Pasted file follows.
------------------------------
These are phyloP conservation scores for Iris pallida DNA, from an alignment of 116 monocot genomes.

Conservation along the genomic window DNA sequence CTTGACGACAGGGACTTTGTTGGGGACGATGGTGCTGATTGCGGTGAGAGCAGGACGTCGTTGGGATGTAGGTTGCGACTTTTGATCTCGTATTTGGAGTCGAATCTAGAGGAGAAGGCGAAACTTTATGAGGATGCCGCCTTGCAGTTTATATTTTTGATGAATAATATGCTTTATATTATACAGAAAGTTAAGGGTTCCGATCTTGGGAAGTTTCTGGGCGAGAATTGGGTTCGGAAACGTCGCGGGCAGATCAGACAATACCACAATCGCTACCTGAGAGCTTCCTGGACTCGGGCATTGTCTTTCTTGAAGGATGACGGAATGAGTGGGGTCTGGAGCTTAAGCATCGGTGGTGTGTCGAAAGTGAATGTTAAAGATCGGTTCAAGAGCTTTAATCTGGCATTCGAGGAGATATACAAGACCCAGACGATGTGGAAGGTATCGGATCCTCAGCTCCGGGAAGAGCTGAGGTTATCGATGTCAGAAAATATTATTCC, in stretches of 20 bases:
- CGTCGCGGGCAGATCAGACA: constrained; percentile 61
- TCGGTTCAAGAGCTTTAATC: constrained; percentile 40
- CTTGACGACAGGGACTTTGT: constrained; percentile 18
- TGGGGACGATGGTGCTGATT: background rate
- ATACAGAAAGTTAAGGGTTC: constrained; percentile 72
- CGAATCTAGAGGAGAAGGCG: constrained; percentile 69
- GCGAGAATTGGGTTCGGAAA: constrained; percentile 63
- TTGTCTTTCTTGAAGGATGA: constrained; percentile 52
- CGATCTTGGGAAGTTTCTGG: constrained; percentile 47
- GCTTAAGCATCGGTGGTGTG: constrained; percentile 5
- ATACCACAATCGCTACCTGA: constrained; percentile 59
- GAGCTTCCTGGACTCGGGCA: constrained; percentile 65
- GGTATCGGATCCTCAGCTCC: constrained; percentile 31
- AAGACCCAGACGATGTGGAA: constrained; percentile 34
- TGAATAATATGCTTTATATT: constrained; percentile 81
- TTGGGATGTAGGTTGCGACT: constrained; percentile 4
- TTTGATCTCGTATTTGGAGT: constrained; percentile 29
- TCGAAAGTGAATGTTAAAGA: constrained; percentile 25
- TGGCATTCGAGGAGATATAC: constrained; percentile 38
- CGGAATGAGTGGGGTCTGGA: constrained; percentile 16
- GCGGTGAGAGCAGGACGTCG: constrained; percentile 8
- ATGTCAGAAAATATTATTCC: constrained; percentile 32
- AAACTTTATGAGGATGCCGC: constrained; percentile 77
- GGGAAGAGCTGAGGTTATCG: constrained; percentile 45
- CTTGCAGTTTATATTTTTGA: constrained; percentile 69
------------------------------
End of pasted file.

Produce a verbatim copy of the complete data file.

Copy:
These are phyloP conservation scores for Iris pallida DNA, from an alignment of 116 monocot genomes.

Conservation along the genomic window DNA sequence CTTGACGACAGGGACTTTGTTGGGGACGATGGTGCTGATTGCGGTGAGAGCAGGACGTCGTTGGGATGTAGGTTGCGACTTTTGATCTCGTATTTGGAGTCGAATCTAGAGGAGAAGGCGAAACTTTATGAGGATGCCGCCTTGCAGTTTATATTTTTGATGAATAATATGCTTTATATTATACAGAAAGTTAAGGGTTCCGATCTTGGGAAGTTTCTGGGCGAGAATTGGGTTCGGAAACGTCGCGGGCAGATCAGACAATACCACAATCGCTACCTGAGAGCTTCCTGGACTCGGGCATTGTCTTTCTTGAAGGATGACGGAATGAGTGGGGTCTGGAGCTTAAGCATCGGTGGTGTGTCGAAAGTGAATGTTAAAGATCGGTTCAAGAGCTTTAATCTGGCATTCGAGGAGATATACAAGACCCAGACGATGTGGAAGGTATCGGATCCTCAGCTCCGGGAAGAGCTGAGGTTATCGATGTCAGAAAATATTATTCC, in stretches of 20 bases:
- CGTCGCGGGCAGATCAGACA: constrained; percentile 61
- TCGGTTCAAGAGCTTTAATC: constrained; percentile 40
- CTTGACGACAGGGACTTTGT: constrained; percentile 18
- TGGGGACGATGGTGCTGATT: background rate
- ATACAGAAAGTTAAGGGTTC: constrained; percentile 72
- CGAATCTAGAGGAGAAGGCG: constrained; percentile 69
- GCGAGAATTGGGTTCGGAAA: constrained; percentile 63
- TTGTCTTTCTTGAAGGATGA: constrained; percentile 52
- CGATCTTGGGAAGTTTCTGG: constrained; percentile 47
- GCTTAAGCATCGGTGGTGTG: constrained; percentile 5
- ATACCACAATCGCTACCTGA: constrained; percentile 59
- GAGCTTCCTGGACTCGGGCA: constrained; percentile 65
- GGTATCGGATCCTCAGCTCC: constrained; percentile 31
- AAGACCCAGACGATGTGGAA: constrained; percentile 34
- TGAATAATATGCTTTATATT: constrained; percentile 81
- TTGGGATGTAGGTTGCGACT: constrained; percentile 4
- TTTGATCTCGTATTTGGAGT: constrained; percentile 29
- TCGAAAGTGAATGTTAAAGA: constrained; percentile 25
- TGGCATTCGAGGAGATATAC: constrained; percentile 38
- CGGAATGAGTGGGGTCTGGA: constrained; percentile 16
- GCGGTGAGAGCAGGACGTCG: constrained; percentile 8
- ATGTCAGAAAATATTATTCC: constrained; percentile 32
- AAACTTTATGAGGATGCCGC: constrained; percentile 77
- GGGAAGAGCTGAGGTTATCG: constrained; percentile 45
- CTTGCAGTTTATATTTTTGA: constrained; percentile 69